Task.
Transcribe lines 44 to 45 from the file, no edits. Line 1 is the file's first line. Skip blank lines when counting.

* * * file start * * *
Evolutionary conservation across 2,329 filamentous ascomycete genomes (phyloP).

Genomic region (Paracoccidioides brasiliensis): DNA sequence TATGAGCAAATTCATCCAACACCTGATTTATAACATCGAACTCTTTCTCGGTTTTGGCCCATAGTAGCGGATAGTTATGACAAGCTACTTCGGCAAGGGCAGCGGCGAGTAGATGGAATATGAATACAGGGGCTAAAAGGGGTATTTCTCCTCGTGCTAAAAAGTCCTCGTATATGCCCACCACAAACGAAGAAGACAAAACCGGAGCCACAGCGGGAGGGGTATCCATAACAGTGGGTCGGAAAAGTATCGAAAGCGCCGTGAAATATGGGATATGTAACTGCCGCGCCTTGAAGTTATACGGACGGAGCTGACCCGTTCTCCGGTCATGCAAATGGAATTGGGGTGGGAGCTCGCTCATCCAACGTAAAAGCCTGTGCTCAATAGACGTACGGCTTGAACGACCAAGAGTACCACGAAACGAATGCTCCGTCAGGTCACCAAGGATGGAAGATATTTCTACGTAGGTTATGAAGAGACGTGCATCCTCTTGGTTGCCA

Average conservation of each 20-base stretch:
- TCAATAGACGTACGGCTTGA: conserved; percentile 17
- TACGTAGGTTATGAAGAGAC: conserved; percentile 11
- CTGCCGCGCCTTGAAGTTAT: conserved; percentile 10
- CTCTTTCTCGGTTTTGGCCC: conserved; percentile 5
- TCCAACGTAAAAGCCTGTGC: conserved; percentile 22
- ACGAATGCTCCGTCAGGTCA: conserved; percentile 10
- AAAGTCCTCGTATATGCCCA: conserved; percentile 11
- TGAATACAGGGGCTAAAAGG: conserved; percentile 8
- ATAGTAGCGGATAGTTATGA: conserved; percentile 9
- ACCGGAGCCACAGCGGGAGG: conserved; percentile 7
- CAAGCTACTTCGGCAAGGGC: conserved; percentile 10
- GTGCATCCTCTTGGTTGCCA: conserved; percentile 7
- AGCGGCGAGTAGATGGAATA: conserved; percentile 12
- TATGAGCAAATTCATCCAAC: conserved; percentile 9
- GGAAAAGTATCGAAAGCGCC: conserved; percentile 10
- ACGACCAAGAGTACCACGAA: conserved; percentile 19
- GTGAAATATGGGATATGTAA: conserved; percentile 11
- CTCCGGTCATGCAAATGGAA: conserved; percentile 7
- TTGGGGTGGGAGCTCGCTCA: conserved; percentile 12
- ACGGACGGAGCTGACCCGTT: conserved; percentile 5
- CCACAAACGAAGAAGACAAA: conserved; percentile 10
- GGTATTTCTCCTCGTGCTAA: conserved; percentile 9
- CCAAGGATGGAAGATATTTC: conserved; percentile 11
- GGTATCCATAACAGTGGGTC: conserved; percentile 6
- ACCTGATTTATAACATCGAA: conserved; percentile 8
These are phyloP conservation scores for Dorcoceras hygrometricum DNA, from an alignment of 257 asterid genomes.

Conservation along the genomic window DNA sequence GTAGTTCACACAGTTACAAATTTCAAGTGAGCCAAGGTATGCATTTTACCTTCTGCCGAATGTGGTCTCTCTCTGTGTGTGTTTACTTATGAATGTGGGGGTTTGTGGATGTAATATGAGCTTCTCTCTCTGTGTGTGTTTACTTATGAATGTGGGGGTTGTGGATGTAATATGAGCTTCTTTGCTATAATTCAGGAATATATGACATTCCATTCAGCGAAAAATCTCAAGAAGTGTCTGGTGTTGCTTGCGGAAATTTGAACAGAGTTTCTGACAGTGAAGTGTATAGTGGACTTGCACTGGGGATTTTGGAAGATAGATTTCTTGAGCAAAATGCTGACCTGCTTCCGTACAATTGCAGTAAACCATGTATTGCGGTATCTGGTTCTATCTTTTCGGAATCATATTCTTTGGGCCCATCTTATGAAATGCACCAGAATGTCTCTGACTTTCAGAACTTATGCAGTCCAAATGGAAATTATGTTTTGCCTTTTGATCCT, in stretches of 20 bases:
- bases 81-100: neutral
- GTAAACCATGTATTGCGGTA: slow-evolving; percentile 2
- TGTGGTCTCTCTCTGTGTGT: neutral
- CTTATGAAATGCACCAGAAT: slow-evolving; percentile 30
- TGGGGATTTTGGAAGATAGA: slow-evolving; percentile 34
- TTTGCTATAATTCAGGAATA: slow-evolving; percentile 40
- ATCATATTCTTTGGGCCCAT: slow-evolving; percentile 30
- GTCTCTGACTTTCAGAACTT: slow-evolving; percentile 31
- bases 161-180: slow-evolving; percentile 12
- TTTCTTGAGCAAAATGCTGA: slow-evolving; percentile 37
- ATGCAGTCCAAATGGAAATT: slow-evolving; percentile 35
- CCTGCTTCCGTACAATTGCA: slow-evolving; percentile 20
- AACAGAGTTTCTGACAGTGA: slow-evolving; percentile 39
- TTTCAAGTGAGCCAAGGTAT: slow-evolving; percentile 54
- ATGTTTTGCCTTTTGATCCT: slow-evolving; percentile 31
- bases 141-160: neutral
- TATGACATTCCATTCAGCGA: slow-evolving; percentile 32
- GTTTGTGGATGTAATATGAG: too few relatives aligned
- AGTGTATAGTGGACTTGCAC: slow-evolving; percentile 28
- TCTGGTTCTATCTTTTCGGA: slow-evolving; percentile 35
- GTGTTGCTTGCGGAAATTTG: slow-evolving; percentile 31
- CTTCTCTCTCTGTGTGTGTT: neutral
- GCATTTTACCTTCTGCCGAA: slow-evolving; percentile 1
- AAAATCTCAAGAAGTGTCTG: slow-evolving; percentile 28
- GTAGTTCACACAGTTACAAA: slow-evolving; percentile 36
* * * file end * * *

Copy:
- TTTCAAGTGAGCCAAGGTAT: slow-evolving; percentile 54
- ATGTTTTGCCTTTTGATCCT: slow-evolving; percentile 31